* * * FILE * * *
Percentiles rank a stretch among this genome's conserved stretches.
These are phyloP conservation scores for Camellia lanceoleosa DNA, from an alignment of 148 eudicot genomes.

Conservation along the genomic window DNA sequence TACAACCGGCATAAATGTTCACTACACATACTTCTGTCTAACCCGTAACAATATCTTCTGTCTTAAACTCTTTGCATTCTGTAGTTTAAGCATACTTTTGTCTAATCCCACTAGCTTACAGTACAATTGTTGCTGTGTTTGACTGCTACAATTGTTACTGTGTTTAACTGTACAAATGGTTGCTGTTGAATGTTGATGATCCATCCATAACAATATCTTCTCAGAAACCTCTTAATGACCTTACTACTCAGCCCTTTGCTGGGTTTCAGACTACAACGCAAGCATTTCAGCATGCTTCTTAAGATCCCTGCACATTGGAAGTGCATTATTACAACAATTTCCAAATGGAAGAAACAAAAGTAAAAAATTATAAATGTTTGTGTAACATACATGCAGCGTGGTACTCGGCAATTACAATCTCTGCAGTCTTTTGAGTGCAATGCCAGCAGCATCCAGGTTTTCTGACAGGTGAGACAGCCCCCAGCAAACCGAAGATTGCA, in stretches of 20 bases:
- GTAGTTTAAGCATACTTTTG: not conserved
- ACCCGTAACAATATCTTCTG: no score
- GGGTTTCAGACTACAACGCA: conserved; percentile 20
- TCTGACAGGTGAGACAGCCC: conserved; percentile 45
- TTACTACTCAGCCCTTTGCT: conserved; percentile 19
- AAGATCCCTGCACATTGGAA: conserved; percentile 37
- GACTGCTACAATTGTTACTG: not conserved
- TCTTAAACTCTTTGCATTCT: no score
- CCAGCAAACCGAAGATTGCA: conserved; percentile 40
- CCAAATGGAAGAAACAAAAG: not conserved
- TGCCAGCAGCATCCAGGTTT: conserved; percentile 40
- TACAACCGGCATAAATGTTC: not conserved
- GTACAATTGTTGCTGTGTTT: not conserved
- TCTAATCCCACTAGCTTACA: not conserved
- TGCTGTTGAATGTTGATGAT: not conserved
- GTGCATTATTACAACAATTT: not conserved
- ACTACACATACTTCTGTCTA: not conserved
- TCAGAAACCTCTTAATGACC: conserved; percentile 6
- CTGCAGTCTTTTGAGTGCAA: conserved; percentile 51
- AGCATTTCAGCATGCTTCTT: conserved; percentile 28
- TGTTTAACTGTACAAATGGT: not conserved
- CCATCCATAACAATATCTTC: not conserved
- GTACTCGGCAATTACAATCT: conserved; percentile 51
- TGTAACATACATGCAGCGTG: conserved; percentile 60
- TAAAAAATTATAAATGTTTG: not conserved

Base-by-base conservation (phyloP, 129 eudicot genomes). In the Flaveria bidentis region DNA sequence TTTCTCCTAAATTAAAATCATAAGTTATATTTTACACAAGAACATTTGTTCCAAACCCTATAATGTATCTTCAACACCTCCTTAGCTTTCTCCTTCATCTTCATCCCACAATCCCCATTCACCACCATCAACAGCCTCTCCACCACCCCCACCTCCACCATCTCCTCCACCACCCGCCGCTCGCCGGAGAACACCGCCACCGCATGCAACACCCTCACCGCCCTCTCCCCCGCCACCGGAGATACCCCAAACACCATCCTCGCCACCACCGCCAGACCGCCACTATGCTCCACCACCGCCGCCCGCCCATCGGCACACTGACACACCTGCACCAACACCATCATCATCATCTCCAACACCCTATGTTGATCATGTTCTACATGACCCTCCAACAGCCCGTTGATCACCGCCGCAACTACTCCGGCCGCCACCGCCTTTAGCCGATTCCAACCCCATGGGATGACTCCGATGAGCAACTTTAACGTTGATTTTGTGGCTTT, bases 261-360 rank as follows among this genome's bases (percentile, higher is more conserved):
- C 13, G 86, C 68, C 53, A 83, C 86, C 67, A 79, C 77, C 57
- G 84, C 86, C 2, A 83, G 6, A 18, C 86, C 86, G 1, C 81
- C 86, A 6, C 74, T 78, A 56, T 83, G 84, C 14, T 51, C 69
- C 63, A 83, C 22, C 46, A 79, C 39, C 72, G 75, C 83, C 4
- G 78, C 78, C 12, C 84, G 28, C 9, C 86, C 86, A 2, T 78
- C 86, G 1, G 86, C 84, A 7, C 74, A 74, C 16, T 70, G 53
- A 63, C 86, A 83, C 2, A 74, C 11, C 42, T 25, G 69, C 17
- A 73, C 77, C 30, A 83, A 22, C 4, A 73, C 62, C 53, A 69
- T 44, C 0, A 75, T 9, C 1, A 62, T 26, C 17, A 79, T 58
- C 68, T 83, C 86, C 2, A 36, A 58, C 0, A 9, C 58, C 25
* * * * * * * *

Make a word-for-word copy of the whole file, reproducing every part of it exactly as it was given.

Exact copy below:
Percentiles rank a stretch among this genome's conserved stretches.
These are phyloP conservation scores for Camellia lanceoleosa DNA, from an alignment of 148 eudicot genomes.

Conservation along the genomic window DNA sequence TACAACCGGCATAAATGTTCACTACACATACTTCTGTCTAACCCGTAACAATATCTTCTGTCTTAAACTCTTTGCATTCTGTAGTTTAAGCATACTTTTGTCTAATCCCACTAGCTTACAGTACAATTGTTGCTGTGTTTGACTGCTACAATTGTTACTGTGTTTAACTGTACAAATGGTTGCTGTTGAATGTTGATGATCCATCCATAACAATATCTTCTCAGAAACCTCTTAATGACCTTACTACTCAGCCCTTTGCTGGGTTTCAGACTACAACGCAAGCATTTCAGCATGCTTCTTAAGATCCCTGCACATTGGAAGTGCATTATTACAACAATTTCCAAATGGAAGAAACAAAAGTAAAAAATTATAAATGTTTGTGTAACATACATGCAGCGTGGTACTCGGCAATTACAATCTCTGCAGTCTTTTGAGTGCAATGCCAGCAGCATCCAGGTTTTCTGACAGGTGAGACAGCCCCCAGCAAACCGAAGATTGCA, in stretches of 20 bases:
- GTAGTTTAAGCATACTTTTG: not conserved
- ACCCGTAACAATATCTTCTG: no score
- GGGTTTCAGACTACAACGCA: conserved; percentile 20
- TCTGACAGGTGAGACAGCCC: conserved; percentile 45
- TTACTACTCAGCCCTTTGCT: conserved; percentile 19
- AAGATCCCTGCACATTGGAA: conserved; percentile 37
- GACTGCTACAATTGTTACTG: not conserved
- TCTTAAACTCTTTGCATTCT: no score
- CCAGCAAACCGAAGATTGCA: conserved; percentile 40
- CCAAATGGAAGAAACAAAAG: not conserved
- TGCCAGCAGCATCCAGGTTT: conserved; percentile 40
- TACAACCGGCATAAATGTTC: not conserved
- GTACAATTGTTGCTGTGTTT: not conserved
- TCTAATCCCACTAGCTTACA: not conserved
- TGCTGTTGAATGTTGATGAT: not conserved
- GTGCATTATTACAACAATTT: not conserved
- ACTACACATACTTCTGTCTA: not conserved
- TCAGAAACCTCTTAATGACC: conserved; percentile 6
- CTGCAGTCTTTTGAGTGCAA: conserved; percentile 51
- AGCATTTCAGCATGCTTCTT: conserved; percentile 28
- TGTTTAACTGTACAAATGGT: not conserved
- CCATCCATAACAATATCTTC: not conserved
- GTACTCGGCAATTACAATCT: conserved; percentile 51
- TGTAACATACATGCAGCGTG: conserved; percentile 60
- TAAAAAATTATAAATGTTTG: not conserved

Base-by-base conservation (phyloP, 129 eudicot genomes). In the Flaveria bidentis region DNA sequence TTTCTCCTAAATTAAAATCATAAGTTATATTTTACACAAGAACATTTGTTCCAAACCCTATAATGTATCTTCAACACCTCCTTAGCTTTCTCCTTCATCTTCATCCCACAATCCCCATTCACCACCATCAACAGCCTCTCCACCACCCCCACCTCCACCATCTCCTCCACCACCCGCCGCTCGCCGGAGAACACCGCCACCGCATGCAACACCCTCACCGCCCTCTCCCCCGCCACCGGAGATACCCCAAACACCATCCTCGCCACCACCGCCAGACCGCCACTATGCTCCACCACCGCCGCCCGCCCATCGGCACACTGACACACCTGCACCAACACCATCATCATCATCTCCAACACCCTATGTTGATCATGTTCTACATGACCCTCCAACAGCCCGTTGATCACCGCCGCAACTACTCCGGCCGCCACCGCCTTTAGCCGATTCCAACCCCATGGGATGACTCCGATGAGCAACTTTAACGTTGATTTTGTGGCTTT, bases 261-360 rank as follows among this genome's bases (percentile, higher is more conserved):
- C 13, G 86, C 68, C 53, A 83, C 86, C 67, A 79, C 77, C 57
- G 84, C 86, C 2, A 83, G 6, A 18, C 86, C 86, G 1, C 81
- C 86, A 6, C 74, T 78, A 56, T 83, G 84, C 14, T 51, C 69
- C 63, A 83, C 22, C 46, A 79, C 39, C 72, G 75, C 83, C 4
- G 78, C 78, C 12, C 84, G 28, C 9, C 86, C 86, A 2, T 78
- C 86, G 1, G 86, C 84, A 7, C 74, A 74, C 16, T 70, G 53
- A 63, C 86, A 83, C 2, A 74, C 11, C 42, T 25, G 69, C 17
- A 73, C 77, C 30, A 83, A 22, C 4, A 73, C 62, C 53, A 69
- T 44, C 0, A 75, T 9, C 1, A 62, T 26, C 17, A 79, T 58
- C 68, T 83, C 86, C 2, A 36, A 58, C 0, A 9, C 58, C 25